Why Are There Zero National Parks In New York State?
Did you know that New York has zero National Parks? Sure, we have National Monuments, National Memorials, National Recreation Area, National Historic Park, National Historic Sites, National Scenic Trails, and a Scenic and Recreational River - all managed by the National Park Service, but not one true National Park.
With all the natural beauty and history that New York has to offer, it’s odd to think we’ve never had any land be preserved under the unique distinction and honor. It’s odder when you think our nation’s most fervent naturalist President was so closely tied to New York. So why doesn’t New York have a National Park?
What Does It Take To Become A National Park?
According to the National Park Service, to be a National Park an area must:
- Possess national significant natural, cultural, or recreational resources
- Be a suitable and feasible addition to the National Park System
- Require direct NPS management instead of protection by some other government agency or by the private sector
If it meets the requirements, it must finally be submitted to and voted on by Congress to become a National Park. Historically, the man to do it should have been Teddy Roosevelt.
Since Roosevelt was a New York native and former Governor, you’d think that “The Conservationist President” would have protected lots of our land. You’d also be mistaken. As President, Roosevelt started 150 National Forests, 51 Federal Bird Reservations, 5 National Parks, 4 National Game Preserves – none of which were in his home state. We may never know why the Empire State went overlooked.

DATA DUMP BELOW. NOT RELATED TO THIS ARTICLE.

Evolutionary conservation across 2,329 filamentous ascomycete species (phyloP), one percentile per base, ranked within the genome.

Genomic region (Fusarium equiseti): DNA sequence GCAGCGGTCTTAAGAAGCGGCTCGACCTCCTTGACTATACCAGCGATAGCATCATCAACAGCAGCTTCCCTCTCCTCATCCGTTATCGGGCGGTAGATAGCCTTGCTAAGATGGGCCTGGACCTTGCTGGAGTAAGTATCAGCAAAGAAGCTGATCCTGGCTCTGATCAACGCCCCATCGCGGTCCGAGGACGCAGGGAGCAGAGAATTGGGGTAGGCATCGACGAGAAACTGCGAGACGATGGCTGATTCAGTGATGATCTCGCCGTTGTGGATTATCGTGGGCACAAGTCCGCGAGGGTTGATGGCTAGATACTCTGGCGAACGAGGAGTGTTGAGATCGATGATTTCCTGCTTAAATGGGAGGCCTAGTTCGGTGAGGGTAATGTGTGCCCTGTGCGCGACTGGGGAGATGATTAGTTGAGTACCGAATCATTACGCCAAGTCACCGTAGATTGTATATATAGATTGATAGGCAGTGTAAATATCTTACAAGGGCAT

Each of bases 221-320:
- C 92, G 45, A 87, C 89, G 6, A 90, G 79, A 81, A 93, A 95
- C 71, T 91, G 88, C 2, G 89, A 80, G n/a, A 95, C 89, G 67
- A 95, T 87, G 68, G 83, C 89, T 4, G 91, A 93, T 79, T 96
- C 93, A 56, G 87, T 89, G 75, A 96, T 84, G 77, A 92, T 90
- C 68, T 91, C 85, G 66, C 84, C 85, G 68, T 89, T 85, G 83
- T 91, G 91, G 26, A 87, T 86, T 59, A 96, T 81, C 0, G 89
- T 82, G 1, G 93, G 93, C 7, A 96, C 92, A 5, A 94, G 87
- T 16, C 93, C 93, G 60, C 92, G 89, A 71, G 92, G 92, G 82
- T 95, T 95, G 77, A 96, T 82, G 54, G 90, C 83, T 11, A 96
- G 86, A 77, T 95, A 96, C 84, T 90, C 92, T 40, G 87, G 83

So What Would Be New York’s National Park?
The most obvious choice feels like the Adirondacks. The Adirondack Park is a staggering six million acres - more land than Yellowstone, Yosemite, the Grand Canyon, Glacier, and the Great Smoky Mountains National Parks combined.
Remember the criteria to become a National Park. Of all the land in the Adirondack Park, only 2.6 million acres are owned by New York State. With more than half of the land privately owned (105 towns and villages exist in the Park), it could likely never live up to rule #3 under the National Park Service.
It may almost be for the best for New Yorkers that the land stays outside the NPS; most National Parks are pay-to-enter. But for those hoping to put a National Park on New York’s map, new National Parks are regularly added, with West Virginia’s New River Gorge becoming America’s 63rd during 2020. Maybe a portion of the Adirondacks or another one of our state’s beautiful landmarks will be added to the list one day.